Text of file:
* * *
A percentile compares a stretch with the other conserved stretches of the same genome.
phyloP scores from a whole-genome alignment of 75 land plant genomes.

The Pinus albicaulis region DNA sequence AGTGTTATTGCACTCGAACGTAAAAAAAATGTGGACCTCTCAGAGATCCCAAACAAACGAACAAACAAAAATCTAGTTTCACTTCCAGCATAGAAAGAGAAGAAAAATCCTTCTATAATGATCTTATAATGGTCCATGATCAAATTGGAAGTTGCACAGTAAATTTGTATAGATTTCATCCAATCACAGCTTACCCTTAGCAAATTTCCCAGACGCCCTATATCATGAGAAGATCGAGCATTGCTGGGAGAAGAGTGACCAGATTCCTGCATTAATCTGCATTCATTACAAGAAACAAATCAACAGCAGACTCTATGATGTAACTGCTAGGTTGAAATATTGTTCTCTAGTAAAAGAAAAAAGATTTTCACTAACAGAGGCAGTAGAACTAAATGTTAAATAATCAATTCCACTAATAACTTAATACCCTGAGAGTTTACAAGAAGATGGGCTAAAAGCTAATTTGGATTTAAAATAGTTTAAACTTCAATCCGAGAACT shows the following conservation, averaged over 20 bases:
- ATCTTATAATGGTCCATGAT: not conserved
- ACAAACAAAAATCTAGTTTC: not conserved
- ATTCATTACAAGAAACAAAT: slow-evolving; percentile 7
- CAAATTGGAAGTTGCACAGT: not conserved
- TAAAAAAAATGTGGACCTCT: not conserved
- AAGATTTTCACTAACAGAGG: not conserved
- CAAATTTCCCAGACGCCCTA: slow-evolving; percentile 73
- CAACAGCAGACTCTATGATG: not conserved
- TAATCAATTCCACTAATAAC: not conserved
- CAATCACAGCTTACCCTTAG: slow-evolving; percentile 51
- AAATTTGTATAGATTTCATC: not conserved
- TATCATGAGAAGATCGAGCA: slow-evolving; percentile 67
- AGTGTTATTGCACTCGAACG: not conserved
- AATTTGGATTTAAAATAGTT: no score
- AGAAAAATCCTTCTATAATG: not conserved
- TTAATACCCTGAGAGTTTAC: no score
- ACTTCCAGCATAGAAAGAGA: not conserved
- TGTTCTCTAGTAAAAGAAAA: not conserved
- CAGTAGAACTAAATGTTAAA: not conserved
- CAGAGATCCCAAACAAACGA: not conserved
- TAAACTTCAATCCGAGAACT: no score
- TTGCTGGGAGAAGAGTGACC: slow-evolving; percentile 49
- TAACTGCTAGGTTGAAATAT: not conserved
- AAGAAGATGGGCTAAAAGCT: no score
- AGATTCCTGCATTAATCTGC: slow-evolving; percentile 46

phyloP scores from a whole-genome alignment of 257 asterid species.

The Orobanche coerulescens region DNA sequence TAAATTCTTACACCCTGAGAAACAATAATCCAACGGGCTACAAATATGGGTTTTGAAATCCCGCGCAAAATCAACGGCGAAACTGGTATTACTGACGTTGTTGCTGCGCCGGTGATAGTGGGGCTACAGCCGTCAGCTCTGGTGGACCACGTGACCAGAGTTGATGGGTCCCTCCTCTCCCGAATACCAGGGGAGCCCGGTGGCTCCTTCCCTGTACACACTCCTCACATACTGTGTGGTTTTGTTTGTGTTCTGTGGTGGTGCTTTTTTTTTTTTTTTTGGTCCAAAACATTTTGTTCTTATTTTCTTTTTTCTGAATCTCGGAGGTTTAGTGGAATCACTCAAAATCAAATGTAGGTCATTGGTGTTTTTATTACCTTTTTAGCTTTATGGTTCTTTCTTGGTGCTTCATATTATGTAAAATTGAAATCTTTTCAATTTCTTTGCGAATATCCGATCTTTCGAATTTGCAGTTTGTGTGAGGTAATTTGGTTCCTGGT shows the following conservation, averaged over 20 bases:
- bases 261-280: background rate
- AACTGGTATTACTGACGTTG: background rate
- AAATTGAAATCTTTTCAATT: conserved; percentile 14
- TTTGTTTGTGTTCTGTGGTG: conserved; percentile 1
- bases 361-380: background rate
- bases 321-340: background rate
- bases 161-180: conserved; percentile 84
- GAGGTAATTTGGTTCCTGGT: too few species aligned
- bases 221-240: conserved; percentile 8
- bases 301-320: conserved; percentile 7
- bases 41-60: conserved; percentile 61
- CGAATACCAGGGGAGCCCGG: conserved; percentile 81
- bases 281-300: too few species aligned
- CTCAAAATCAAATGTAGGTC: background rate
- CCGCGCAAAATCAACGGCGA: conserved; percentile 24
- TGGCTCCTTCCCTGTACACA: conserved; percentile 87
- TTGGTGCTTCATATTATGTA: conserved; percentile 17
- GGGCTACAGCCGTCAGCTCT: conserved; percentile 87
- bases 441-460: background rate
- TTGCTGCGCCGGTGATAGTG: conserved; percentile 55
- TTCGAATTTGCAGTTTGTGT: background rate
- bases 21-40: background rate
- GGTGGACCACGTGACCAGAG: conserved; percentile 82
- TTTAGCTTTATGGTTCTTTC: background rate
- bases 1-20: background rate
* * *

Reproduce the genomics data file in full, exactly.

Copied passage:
A percentile compares a stretch with the other conserved stretches of the same genome.
phyloP scores from a whole-genome alignment of 75 land plant genomes.

The Pinus albicaulis region DNA sequence AGTGTTATTGCACTCGAACGTAAAAAAAATGTGGACCTCTCAGAGATCCCAAACAAACGAACAAACAAAAATCTAGTTTCACTTCCAGCATAGAAAGAGAAGAAAAATCCTTCTATAATGATCTTATAATGGTCCATGATCAAATTGGAAGTTGCACAGTAAATTTGTATAGATTTCATCCAATCACAGCTTACCCTTAGCAAATTTCCCAGACGCCCTATATCATGAGAAGATCGAGCATTGCTGGGAGAAGAGTGACCAGATTCCTGCATTAATCTGCATTCATTACAAGAAACAAATCAACAGCAGACTCTATGATGTAACTGCTAGGTTGAAATATTGTTCTCTAGTAAAAGAAAAAAGATTTTCACTAACAGAGGCAGTAGAACTAAATGTTAAATAATCAATTCCACTAATAACTTAATACCCTGAGAGTTTACAAGAAGATGGGCTAAAAGCTAATTTGGATTTAAAATAGTTTAAACTTCAATCCGAGAACT shows the following conservation, averaged over 20 bases:
- ATCTTATAATGGTCCATGAT: not conserved
- ACAAACAAAAATCTAGTTTC: not conserved
- ATTCATTACAAGAAACAAAT: slow-evolving; percentile 7
- CAAATTGGAAGTTGCACAGT: not conserved
- TAAAAAAAATGTGGACCTCT: not conserved
- AAGATTTTCACTAACAGAGG: not conserved
- CAAATTTCCCAGACGCCCTA: slow-evolving; percentile 73
- CAACAGCAGACTCTATGATG: not conserved
- TAATCAATTCCACTAATAAC: not conserved
- CAATCACAGCTTACCCTTAG: slow-evolving; percentile 51
- AAATTTGTATAGATTTCATC: not conserved
- TATCATGAGAAGATCGAGCA: slow-evolving; percentile 67
- AGTGTTATTGCACTCGAACG: not conserved
- AATTTGGATTTAAAATAGTT: no score
- AGAAAAATCCTTCTATAATG: not conserved
- TTAATACCCTGAGAGTTTAC: no score
- ACTTCCAGCATAGAAAGAGA: not conserved
- TGTTCTCTAGTAAAAGAAAA: not conserved
- CAGTAGAACTAAATGTTAAA: not conserved
- CAGAGATCCCAAACAAACGA: not conserved
- TAAACTTCAATCCGAGAACT: no score
- TTGCTGGGAGAAGAGTGACC: slow-evolving; percentile 49
- TAACTGCTAGGTTGAAATAT: not conserved
- AAGAAGATGGGCTAAAAGCT: no score
- AGATTCCTGCATTAATCTGC: slow-evolving; percentile 46

phyloP scores from a whole-genome alignment of 257 asterid species.

The Orobanche coerulescens region DNA sequence TAAATTCTTACACCCTGAGAAACAATAATCCAACGGGCTACAAATATGGGTTTTGAAATCCCGCGCAAAATCAACGGCGAAACTGGTATTACTGACGTTGTTGCTGCGCCGGTGATAGTGGGGCTACAGCCGTCAGCTCTGGTGGACCACGTGACCAGAGTTGATGGGTCCCTCCTCTCCCGAATACCAGGGGAGCCCGGTGGCTCCTTCCCTGTACACACTCCTCACATACTGTGTGGTTTTGTTTGTGTTCTGTGGTGGTGCTTTTTTTTTTTTTTTTGGTCCAAAACATTTTGTTCTTATTTTCTTTTTTCTGAATCTCGGAGGTTTAGTGGAATCACTCAAAATCAAATGTAGGTCATTGGTGTTTTTATTACCTTTTTAGCTTTATGGTTCTTTCTTGGTGCTTCATATTATGTAAAATTGAAATCTTTTCAATTTCTTTGCGAATATCCGATCTTTCGAATTTGCAGTTTGTGTGAGGTAATTTGGTTCCTGGT shows the following conservation, averaged over 20 bases:
- bases 261-280: background rate
- AACTGGTATTACTGACGTTG: background rate
- AAATTGAAATCTTTTCAATT: conserved; percentile 14
- TTTGTTTGTGTTCTGTGGTG: conserved; percentile 1
- bases 361-380: background rate
- bases 321-340: background rate
- bases 161-180: conserved; percentile 84
- GAGGTAATTTGGTTCCTGGT: too few species aligned
- bases 221-240: conserved; percentile 8
- bases 301-320: conserved; percentile 7
- bases 41-60: conserved; percentile 61
- CGAATACCAGGGGAGCCCGG: conserved; percentile 81
- bases 281-300: too few species aligned
- CTCAAAATCAAATGTAGGTC: background rate
- CCGCGCAAAATCAACGGCGA: conserved; percentile 24
- TGGCTCCTTCCCTGTACACA: conserved; percentile 87
- TTGGTGCTTCATATTATGTA: conserved; percentile 17
- GGGCTACAGCCGTCAGCTCT: conserved; percentile 87
- bases 441-460: background rate
- TTGCTGCGCCGGTGATAGTG: conserved; percentile 55
- TTCGAATTTGCAGTTTGTGT: background rate
- bases 21-40: background rate
- GGTGGACCACGTGACCAGAG: conserved; percentile 82
- TTTAGCTTTATGGTTCTTTC: background rate
- bases 1-20: background rate